Cejka recognized signs of anxiety in Val and used her own experience with PTSD to give her confidence.
“And that didn’t happen until kind of until I got settled with my therapy and being comfortable with everything that happened,” she said. “Now I can actually help other young horses find their way, and I find it extremely rewarding.”
The winters in the Pacific Northwest are a challenge for year-round training, and Cejka was able to take Val to California for about a month and a half for consistent work.
“We went on a trail rides and just spent time working on standing in the crossties—you know, all the basics part of training. But it was in a day-to-day basis, which is extremely helpful because in the winter if you have a horse that needs to go out and move and be thinking, it’s extremely hard to keep them busy,” she said.
She exposed the mare to as much as possible and took her off farm with other horses. They went to some competitions as a non-compete entry to gain exposure. Sometimes she just longed her in a new place, while other times she longed her over fences. “And she’s extremely brave and bold,” Cejka said.
With Val progressing, they entered her in the FEH division at the Spokane Sport Horse Farm Horse Trials, Sept. 29-Oct. 2 in Spokane, Washington. The FEH classes were small, and Cejka felt it would be less stressful for the anxious mare.
“She was very worried about the other horses all the time, so we have to do this in a very small way. Otherwise, big horse show experiences just going to overload her, which is totally unfair because I think this horse is going to be something cool,” she said.
The only 4-year-old entered in Spokane, Val earned a score of 88 and a chance to compete in the West Coast FEH Championship. There was discussion about what to do next, as the competition was in California, a 16-hour drive away, so they considered the time, money and distance involved. Cejka decided to also bring her other mount, MRF Nonchalant, an Irish Sport Horse (Metropole—Cavalier Carnival Rose) she owns with a friend, Tammy Karplus. That mare placed seventh in the Dutta Corp. USEA 4-Year-Old Young Event Horse Championship.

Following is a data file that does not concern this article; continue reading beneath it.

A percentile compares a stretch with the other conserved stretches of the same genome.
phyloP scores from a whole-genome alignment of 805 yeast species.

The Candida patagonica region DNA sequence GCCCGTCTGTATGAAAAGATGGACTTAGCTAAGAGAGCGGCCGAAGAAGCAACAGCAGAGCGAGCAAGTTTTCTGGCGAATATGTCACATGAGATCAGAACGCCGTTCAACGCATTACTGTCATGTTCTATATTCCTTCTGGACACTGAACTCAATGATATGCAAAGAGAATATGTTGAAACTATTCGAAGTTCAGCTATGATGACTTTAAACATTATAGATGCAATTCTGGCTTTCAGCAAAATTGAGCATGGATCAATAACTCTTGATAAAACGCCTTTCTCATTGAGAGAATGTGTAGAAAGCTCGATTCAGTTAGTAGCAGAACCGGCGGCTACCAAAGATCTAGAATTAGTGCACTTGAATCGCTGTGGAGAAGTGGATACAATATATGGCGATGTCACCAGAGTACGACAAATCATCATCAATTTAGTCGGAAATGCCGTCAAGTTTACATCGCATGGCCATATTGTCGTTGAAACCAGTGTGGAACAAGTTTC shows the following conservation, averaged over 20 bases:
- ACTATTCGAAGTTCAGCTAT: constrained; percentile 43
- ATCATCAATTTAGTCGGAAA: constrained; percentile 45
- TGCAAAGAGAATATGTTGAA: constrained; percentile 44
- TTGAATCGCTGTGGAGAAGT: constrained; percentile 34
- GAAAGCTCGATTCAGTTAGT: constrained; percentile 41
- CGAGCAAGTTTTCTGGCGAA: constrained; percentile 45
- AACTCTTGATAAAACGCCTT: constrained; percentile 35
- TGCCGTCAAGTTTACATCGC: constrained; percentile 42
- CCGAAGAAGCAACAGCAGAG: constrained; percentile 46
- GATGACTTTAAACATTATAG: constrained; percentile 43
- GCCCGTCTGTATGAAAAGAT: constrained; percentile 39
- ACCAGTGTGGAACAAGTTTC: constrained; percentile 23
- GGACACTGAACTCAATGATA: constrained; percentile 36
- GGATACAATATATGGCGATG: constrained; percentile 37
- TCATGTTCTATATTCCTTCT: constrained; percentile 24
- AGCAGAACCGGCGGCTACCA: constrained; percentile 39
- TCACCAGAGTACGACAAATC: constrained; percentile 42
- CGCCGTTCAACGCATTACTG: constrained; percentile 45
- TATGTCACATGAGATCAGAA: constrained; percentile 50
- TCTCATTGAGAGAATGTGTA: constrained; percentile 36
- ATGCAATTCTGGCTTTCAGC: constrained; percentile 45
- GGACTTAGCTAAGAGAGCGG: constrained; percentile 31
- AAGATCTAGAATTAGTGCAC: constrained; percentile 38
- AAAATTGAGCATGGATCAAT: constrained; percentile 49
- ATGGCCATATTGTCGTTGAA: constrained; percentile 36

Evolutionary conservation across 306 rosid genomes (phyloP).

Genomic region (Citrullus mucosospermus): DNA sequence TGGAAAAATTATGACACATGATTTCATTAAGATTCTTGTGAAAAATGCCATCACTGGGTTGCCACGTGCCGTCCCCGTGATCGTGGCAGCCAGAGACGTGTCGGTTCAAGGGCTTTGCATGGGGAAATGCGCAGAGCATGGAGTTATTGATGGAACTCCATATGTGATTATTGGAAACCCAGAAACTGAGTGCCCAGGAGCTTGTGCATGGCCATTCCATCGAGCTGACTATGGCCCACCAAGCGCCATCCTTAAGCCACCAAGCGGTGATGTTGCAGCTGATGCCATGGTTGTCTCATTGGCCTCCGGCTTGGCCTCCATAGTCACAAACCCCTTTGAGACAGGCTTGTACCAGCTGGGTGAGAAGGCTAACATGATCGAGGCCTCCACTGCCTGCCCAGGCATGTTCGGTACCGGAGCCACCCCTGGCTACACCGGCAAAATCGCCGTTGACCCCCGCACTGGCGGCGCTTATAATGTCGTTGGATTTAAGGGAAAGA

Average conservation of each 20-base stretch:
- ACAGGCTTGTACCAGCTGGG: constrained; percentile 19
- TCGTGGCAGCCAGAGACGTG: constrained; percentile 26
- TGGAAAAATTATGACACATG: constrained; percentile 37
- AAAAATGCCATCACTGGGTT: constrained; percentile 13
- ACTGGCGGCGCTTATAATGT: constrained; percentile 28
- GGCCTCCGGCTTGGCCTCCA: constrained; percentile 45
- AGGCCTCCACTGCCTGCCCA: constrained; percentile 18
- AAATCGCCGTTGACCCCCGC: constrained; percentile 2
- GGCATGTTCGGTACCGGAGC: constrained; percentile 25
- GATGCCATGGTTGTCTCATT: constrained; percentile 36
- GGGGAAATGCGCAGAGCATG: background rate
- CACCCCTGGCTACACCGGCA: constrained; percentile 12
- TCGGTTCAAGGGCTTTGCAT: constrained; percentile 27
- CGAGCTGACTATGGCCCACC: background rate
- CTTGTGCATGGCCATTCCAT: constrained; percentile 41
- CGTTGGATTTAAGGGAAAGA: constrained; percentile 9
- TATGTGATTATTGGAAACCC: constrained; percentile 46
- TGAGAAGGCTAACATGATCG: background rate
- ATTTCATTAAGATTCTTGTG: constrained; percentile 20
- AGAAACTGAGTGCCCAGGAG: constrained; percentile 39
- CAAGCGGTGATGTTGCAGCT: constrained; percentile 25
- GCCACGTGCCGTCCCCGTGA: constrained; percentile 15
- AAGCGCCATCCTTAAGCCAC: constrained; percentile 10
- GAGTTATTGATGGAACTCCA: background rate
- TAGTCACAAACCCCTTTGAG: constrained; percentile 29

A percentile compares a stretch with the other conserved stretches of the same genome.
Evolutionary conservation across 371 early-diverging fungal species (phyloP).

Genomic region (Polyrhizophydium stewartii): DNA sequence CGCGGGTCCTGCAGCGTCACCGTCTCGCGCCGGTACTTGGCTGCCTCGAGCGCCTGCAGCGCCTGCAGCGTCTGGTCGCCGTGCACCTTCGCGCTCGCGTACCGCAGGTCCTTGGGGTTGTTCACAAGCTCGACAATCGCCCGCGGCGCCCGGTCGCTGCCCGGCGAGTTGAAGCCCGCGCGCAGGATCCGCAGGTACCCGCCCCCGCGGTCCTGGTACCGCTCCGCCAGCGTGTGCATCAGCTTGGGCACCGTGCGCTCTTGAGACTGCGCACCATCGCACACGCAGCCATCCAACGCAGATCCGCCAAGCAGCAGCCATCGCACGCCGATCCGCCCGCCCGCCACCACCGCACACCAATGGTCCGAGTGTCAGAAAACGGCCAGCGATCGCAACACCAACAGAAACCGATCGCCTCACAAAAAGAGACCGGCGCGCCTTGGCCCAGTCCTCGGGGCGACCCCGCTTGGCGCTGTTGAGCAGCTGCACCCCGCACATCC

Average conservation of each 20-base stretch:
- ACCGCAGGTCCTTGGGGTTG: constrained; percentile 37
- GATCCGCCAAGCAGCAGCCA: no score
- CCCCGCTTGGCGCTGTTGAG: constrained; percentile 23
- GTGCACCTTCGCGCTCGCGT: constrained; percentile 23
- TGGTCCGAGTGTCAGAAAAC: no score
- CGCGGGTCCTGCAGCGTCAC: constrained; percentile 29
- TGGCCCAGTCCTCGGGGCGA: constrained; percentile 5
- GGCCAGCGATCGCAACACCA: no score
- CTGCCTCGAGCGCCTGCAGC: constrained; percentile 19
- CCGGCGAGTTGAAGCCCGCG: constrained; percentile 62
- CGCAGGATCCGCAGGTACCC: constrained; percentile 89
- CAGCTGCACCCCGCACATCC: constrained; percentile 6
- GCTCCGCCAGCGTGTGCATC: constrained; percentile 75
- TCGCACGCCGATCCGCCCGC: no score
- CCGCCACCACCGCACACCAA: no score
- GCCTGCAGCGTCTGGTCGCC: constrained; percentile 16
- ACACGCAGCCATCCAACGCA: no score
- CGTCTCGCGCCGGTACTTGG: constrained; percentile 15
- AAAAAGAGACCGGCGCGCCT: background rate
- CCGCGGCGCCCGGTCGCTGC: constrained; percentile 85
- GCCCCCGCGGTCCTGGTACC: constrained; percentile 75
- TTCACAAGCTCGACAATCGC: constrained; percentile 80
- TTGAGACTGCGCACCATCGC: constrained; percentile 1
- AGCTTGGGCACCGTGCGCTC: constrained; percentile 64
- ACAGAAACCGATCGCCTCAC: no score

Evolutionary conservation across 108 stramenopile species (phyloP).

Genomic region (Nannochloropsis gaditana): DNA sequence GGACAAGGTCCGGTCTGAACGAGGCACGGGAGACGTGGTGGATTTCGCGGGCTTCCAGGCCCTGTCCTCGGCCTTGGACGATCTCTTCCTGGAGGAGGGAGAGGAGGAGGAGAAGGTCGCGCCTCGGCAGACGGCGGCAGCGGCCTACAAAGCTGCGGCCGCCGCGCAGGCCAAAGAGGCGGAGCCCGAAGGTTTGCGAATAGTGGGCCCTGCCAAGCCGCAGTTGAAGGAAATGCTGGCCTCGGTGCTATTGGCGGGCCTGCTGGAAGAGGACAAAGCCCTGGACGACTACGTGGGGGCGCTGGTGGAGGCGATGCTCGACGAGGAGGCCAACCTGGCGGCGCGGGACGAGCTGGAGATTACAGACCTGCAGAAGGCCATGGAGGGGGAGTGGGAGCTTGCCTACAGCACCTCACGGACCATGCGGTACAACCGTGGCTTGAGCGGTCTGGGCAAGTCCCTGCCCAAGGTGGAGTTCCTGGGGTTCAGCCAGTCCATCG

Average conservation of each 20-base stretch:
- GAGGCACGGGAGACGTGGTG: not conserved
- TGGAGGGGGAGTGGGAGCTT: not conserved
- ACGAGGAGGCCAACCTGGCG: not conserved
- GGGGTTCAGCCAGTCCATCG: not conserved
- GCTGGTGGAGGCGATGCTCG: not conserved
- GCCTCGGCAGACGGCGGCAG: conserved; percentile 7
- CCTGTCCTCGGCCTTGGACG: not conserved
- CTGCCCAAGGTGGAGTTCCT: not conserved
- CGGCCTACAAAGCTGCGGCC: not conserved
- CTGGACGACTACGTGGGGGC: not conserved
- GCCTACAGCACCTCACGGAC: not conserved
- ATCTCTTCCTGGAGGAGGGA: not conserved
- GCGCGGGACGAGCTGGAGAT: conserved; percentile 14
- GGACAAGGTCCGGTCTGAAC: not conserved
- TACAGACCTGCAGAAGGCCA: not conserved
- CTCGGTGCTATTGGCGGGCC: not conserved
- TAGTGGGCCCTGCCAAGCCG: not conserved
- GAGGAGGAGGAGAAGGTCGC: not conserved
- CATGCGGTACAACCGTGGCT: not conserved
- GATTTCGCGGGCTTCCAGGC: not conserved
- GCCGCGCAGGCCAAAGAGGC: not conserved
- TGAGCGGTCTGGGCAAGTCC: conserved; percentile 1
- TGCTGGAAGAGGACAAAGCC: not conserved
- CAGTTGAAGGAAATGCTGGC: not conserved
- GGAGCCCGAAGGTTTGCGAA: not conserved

“She was actually super amazing but not as impressive,” Cejka said. “Because she’s a little nonchalant and cantered over some of the training fences, like, ‘Whatever.’ ”
Training and preparing for an event in her area of Washington state requires creativity and can be a challenge. Cejka uses her neighbor’s cow field to replicate the size of a large dressage arena and has made some practice cross-country jumps out of telephone poles. She previously trained with Karen O’Neill and now works with five-star eventer Jennifer Wooten, who is about an hour away in Beavercreek, Oregon.
Cejka started her riding career in Pony Club and competed in the FEI North American Young Rider Championships as an 18-year-old. After college, she galloped race horses for two years before joining the Army Reserve. Her riding was put on hold while she was deployed to Afghanistan, but she got back into eventing when she returned. In the fall of 2014, she won the Adult Team Championships division at the preliminary level at the Nutrena USEA American Eventing Championships (Texas) with her horse Light In The Dark. She bought the mare after she got back from her deployment and brought her along herself.
“I love working with young horses,” she said.
Val will do some light hacking this fall in Washington before getting the winter off.
“There’s not a lot of for-sure plans, but if she keeps progressing this way, then Hanni will probably be on her by summer at the latest,” she said.
As for the other chestnut mare Cejka was supposed to ride last winter, Zena?
“She was starting out at novice at the beginning of the year, and she ended up doing a modified with Hanni, and it was both her and Hanni’s first big move up,” said Cejka. “Hanni’s 16, and they made it around, which is a big deal, your first big move up. She’s a really good little rider.”